The capital of Paraguay is one of the oldest in South America, founded in 1537. Not much remains these days of early Spanish conquistadors time. Today, it is a city where rich and poor live side by side and the culture of Western style shopping malls is growing. The city does have few interesting spots to discover but first a word about timetables. The places have the most strange opening hours. While many restaurants don’t open for dinner before 7 pm in our hotel in Encarnación the dinner time was between 3-8 pm. As you can gather there is clearly not much consistency there. Many establishments have closures during the day anytime between 12-3pm and information about opening hours is not easily found. Why oh why don’t they just display them at the door?
Museo del Barro
This little gem of a museum is definitely worth a visit (strange opening times too, closed Mondays and Tuesdays but at least info on their website). The have a lot of contemporary and ceramic art from the region. We were surprised by the amount of erotic art in otherwise pretty Catholic country. Also, the women seem to have pretty classical style, round bodies. No body image issues in Paraguay – whoop whoop.
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Some of the great spots in Rio, continued.
Mosteiro de São Bento
This is one of the prettiest monasteries I have seen. Build in 1590 by Benedictine monks it is still operational today. The gold-leaf interiors decorate the walls from top to bottom in a majestic but not tacky way. The ceiling is made from jacaranda – one the most precious granite stones in the world. Most importantly, one gets a sense of total peace there. This is a beautiful spot to take a few minutes off from the bustling centre of Rio.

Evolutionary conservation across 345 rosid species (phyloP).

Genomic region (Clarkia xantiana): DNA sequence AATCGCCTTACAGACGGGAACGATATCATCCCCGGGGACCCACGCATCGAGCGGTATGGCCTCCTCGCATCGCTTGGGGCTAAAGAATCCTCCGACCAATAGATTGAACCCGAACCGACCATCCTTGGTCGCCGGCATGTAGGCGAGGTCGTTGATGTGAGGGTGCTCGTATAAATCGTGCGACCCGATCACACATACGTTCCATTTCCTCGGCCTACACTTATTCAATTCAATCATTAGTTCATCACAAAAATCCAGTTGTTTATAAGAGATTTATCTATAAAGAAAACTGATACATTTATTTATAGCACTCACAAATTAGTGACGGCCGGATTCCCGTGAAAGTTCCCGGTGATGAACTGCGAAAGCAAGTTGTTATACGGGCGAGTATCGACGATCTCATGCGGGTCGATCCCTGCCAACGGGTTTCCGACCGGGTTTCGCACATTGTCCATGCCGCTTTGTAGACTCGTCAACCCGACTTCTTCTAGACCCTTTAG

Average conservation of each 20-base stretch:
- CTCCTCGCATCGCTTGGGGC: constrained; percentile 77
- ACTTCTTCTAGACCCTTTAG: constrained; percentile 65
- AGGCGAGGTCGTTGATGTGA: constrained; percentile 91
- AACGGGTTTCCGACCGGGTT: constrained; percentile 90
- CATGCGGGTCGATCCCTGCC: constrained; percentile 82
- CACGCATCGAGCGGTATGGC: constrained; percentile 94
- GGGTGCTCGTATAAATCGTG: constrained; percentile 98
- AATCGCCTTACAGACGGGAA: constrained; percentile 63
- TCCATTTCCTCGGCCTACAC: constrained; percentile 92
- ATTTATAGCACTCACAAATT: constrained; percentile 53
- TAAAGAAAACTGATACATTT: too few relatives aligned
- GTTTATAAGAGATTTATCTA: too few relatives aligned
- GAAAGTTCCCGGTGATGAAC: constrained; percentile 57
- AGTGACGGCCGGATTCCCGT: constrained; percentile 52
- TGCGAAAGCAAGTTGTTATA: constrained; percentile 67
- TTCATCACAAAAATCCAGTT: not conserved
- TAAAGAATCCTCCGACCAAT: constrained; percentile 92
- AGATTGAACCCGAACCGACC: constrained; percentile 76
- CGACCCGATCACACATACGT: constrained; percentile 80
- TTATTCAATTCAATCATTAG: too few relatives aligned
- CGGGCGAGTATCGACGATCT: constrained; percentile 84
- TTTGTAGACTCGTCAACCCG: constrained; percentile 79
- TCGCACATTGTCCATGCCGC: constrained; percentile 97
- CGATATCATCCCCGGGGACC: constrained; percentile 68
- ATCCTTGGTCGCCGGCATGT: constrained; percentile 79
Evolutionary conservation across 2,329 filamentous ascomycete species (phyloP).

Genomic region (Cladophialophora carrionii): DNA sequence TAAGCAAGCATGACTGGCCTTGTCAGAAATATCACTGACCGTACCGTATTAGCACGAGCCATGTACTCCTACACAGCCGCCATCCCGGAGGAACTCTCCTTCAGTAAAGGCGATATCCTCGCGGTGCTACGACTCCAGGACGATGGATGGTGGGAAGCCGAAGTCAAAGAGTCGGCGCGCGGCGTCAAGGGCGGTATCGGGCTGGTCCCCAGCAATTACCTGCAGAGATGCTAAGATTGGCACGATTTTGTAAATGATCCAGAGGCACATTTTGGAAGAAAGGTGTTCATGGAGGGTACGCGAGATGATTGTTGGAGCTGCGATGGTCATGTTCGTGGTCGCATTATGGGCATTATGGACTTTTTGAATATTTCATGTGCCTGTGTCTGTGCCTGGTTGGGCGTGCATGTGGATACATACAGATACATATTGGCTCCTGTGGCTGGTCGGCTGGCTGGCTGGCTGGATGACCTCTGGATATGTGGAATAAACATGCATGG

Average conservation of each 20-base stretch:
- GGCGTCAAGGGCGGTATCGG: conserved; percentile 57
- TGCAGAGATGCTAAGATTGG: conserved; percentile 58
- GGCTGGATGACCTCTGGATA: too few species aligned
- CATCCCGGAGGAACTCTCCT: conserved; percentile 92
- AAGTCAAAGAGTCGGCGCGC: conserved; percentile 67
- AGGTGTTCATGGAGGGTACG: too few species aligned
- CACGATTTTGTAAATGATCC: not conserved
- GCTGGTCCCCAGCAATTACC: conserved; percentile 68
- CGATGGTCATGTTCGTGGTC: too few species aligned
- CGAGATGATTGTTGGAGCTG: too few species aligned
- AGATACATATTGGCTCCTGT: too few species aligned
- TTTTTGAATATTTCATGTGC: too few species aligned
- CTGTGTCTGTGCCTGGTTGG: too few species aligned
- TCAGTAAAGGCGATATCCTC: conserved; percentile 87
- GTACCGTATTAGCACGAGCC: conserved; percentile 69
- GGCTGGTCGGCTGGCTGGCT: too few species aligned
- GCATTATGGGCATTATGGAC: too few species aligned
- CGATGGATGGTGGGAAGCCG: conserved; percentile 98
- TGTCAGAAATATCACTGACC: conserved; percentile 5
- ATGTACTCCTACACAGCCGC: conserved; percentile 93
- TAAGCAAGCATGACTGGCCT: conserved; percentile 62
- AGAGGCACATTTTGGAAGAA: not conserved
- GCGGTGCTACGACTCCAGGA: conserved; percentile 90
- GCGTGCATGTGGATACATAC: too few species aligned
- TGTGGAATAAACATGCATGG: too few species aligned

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We had two weeks in Rio so plenty of time to explore the city. Here are some of the spots I liked, without any order of preference.
Cactus garden in Botanical Garden
I can recommend a visit to Jardim Botânico to anyone who finds themselves in Rio. They cover a large area with different sections where one can see things like Atlantic Forest, orchids and water lilies. We even saw some capuchin monkeys lurking in the trees. And it costs only BRL10 to visit.
My favourite though was an extensive cactus garden they have. I haven’t seen so many different cacti anywhere before. I am really fond of these plants who survive in the minimalistic settings for long time (like years with me and Markus). And they just have this raw beauty and grace in them that pleases the eye.
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